Local News Archive
Print Issue: September 20, 1984
His Prayer And His Music Combine To Honor Mary
By Thea Jarvis
For as long as he can remember, violinist Peter Haase has had a strong devotion to the Blessed Mother.
The 37-year-old musician, who emigrated to the U.S. from his native Poland in 1971, believes it is her hand in his life that has enabled him to successfully pursue his art despite formidable odds and setbacks. Most recently, he feels it is with her help that he has been selected to play with the National Symphony Orchestra in Washington, D.C. after a 10-year tenure with the Atlanta Symphony Orchestra.
Whatever happens, it happens because I pray to her and it all works out well, Haase said in the kitchen of his Atlanta home, where boxes of books and records were stacked and ready for the movers. She is instrumental in everything.
And this warm and talented man, who still speaks with the pride of Poland clinging to his words, does mean everything.
Peter Haase began the study of violin at the age of six. His Marian devotion, a natural outgrowth of Polish familial and national traditions, seemed to go hand in hand with his music.
When the other kids were playing games outside, I had to practice, he remembered. I loved music, but I also had a father who said I had to practice!
Growing up in Katowice, where he received a masters degree from the citys conservatory of music, Haase decided at the age of 23 to come to the United States for further studies. A cousin in Pennsylvania had offered him a place to stay, but getting a passport to travel outside the Eastern bloc was almost impossible.
He recalls waiting and waiting for his passport, which he finally obtained through indirect channels. When it was in his hands, he had barely a month to book passage by plane or boat, a task complicated by bureaucratic red tape, an unreliable postal system and international currency disparities.
I remember when everything went very bleak my father took me to church and said, Pray to her, Haase related. His prayers were answered when a friend in the U.S. embassy in Poland was able to contact his American cousin, who wired the money for passage: American dollars move mountains, even in Poland.
When the young violinist left his homeland on his birthday, Sept. 4, 1971, he was getting out by the skin of his teeth his passport expired the following day.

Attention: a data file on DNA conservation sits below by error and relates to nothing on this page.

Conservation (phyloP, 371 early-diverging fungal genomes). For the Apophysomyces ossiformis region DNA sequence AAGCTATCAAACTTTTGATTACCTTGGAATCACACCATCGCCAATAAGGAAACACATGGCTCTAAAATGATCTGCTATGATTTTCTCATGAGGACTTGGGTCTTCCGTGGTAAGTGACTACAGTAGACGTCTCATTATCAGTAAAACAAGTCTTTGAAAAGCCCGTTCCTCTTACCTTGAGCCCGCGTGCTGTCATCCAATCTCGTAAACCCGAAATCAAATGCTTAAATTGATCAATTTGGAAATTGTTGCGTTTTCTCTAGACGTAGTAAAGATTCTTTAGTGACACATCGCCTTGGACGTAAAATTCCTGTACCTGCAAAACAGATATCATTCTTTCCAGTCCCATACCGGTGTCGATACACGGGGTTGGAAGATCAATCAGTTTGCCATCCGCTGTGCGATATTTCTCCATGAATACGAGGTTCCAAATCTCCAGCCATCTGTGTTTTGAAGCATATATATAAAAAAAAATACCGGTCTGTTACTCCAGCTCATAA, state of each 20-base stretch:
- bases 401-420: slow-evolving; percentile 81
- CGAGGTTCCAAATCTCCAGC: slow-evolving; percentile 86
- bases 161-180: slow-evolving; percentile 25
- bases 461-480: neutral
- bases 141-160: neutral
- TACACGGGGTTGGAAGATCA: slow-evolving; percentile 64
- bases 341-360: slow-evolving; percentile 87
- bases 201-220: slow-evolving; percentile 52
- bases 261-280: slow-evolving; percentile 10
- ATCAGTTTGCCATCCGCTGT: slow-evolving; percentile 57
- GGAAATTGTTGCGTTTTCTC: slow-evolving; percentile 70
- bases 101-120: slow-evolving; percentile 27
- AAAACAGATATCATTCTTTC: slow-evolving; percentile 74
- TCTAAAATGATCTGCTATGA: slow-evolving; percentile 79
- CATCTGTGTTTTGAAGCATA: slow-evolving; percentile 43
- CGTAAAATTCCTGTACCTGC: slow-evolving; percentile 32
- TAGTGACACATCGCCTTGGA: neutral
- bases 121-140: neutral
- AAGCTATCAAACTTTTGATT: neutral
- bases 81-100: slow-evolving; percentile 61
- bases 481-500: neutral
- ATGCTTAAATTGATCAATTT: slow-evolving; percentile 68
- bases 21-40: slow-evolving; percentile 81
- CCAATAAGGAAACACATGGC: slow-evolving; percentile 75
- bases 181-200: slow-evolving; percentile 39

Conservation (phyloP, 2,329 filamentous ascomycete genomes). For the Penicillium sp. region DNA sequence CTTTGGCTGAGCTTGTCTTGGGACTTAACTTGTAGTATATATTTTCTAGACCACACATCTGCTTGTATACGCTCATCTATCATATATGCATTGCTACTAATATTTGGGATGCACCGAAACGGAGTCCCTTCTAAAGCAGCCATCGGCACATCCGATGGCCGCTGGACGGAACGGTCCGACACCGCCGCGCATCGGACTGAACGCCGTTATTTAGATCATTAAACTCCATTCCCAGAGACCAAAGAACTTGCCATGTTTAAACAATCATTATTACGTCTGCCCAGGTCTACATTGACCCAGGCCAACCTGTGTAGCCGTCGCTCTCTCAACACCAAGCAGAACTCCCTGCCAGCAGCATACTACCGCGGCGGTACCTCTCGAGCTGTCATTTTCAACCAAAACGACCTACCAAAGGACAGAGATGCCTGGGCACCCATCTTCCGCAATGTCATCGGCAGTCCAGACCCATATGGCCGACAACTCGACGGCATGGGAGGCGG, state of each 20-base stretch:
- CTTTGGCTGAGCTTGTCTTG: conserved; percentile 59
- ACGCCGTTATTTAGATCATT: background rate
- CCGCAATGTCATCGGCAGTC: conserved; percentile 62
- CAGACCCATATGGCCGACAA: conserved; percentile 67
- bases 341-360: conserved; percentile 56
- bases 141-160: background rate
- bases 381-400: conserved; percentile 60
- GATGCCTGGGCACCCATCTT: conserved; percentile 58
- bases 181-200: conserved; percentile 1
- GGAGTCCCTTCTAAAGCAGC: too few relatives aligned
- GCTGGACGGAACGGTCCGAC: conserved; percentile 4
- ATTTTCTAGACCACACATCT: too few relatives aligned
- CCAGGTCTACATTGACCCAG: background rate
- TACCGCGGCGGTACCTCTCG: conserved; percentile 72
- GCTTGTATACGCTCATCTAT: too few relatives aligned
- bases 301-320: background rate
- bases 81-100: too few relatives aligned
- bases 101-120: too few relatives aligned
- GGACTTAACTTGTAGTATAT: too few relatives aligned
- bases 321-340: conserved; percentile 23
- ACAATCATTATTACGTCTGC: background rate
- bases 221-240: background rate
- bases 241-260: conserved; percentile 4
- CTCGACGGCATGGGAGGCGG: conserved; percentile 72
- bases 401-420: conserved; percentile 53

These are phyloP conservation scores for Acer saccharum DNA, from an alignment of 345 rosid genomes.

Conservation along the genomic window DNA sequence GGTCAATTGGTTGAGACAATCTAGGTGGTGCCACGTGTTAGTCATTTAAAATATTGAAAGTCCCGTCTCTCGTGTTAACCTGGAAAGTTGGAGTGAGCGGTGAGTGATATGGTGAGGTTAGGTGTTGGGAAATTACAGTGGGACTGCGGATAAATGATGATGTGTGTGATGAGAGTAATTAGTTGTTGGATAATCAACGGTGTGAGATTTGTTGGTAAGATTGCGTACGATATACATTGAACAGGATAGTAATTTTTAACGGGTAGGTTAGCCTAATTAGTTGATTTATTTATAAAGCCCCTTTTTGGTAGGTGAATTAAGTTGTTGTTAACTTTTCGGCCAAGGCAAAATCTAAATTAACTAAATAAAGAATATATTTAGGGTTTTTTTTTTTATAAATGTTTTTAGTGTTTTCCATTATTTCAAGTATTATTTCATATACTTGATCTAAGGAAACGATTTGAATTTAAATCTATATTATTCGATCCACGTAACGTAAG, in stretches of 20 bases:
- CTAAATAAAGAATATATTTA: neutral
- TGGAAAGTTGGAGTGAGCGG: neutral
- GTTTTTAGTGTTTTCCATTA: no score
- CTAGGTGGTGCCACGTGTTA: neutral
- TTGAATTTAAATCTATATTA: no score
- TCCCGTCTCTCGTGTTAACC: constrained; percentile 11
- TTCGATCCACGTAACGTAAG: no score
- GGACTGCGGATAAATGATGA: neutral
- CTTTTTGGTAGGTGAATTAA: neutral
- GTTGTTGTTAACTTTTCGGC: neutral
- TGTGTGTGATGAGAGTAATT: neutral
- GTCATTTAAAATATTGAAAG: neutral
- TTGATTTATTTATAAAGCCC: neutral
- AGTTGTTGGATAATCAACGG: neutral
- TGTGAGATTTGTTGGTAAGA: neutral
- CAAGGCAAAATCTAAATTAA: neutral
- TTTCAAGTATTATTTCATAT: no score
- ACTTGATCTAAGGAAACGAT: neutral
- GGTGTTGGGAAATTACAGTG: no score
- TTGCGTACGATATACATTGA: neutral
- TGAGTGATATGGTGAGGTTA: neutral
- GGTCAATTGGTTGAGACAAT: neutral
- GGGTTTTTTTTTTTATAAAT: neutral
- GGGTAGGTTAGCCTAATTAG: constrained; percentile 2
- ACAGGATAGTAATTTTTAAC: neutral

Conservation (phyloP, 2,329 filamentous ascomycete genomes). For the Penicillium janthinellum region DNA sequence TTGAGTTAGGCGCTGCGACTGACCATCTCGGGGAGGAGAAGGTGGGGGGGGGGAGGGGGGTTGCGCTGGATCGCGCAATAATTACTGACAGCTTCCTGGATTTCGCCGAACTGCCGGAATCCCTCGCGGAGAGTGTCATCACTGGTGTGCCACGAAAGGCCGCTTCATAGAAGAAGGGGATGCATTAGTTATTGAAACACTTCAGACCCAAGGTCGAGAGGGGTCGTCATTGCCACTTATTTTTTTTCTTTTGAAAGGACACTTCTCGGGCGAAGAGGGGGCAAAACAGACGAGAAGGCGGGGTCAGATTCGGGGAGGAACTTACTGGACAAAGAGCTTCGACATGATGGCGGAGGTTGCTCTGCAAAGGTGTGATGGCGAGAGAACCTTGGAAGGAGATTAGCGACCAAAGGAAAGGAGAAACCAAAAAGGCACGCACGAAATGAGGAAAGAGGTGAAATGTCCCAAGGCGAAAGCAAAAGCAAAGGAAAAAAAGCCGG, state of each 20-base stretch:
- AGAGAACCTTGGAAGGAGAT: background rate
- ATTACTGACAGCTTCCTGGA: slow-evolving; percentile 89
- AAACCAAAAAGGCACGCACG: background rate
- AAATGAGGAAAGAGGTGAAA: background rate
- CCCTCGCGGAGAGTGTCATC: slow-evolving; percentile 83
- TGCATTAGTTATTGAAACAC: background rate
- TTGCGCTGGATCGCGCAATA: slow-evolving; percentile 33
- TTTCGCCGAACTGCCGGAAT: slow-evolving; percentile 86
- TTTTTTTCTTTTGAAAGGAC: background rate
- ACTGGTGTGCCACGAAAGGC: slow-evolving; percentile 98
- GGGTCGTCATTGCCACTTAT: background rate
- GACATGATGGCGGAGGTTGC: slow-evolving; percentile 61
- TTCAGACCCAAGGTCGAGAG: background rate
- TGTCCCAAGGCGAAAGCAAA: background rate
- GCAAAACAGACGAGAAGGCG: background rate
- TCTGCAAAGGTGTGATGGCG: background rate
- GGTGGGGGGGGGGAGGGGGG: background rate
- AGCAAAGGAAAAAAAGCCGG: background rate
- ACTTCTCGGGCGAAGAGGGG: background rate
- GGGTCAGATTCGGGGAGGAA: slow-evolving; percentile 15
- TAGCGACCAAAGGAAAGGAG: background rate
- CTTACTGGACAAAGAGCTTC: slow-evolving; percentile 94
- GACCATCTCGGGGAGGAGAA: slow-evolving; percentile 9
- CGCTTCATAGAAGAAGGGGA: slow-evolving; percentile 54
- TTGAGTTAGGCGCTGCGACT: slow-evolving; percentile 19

The leavetaking was difficult. Peter Haase knew he might never see his parents or his 14-year-old sister again. (Happily, all three have since emigrated to West Germany.)
Once in the States without work, school or money to pursue his studies he lived with his cousin and awaited the opening of a new semester at the Juilliard School of Music in New York City.
In January of 1972, he auditioned for entrance and was admitted, but lacked funds for his tuition. Nevertheless he had an unusual peace about his future, stemming, he believes, from his continuing faith in Mary.
I felt I was good and I would get a scholarship, he recalls with a smile. Juilliard eventually matched a grant Haase received from the Polish Cultural Foundation and his education was assured.
During his two and a half years at Juilliard, he met and married Marilyn Kozyra, a young New Yorker of Polish Catholic parentage.
We both knew this was it, Haase said, adding that although he had been in no hurry to settle down, it seemed providential that they met as they did.
Marilyn put an end to Peters two-bus, three-subway ride from their Long Island apartment to Juilliard, insisting that he take the train a welcome luxury. She continued to work while her husband completed his studies.
When his post-graduate work was finished, Haase declined Juilliards offer of a scholarship for doctoral work. I felt guilty, he said of his dilemma. His wife had been the financial mainstay for the family for two years and he felt it was time for him to assume that role.
Moreover, My practicing was suffering, he admitted. Ideally, he spends four to five hours with his violin each day; during his student days in New York the time had dwindled to two hours.
Atlanta seemed a good prospect. Marilyn had family here and Haase felt hopeful about auditioning with the Atlanta Symphony.
You want Atlanta, Ill go to Atlanta. Ill make it, he had told a worried wife. Again, it was the devotion to his spiritual mother that brought him peace about the decision. As expected, the audition was a success. Peter Haase has logged 10 happy years as a section violinist under ASOs Robert Shaw.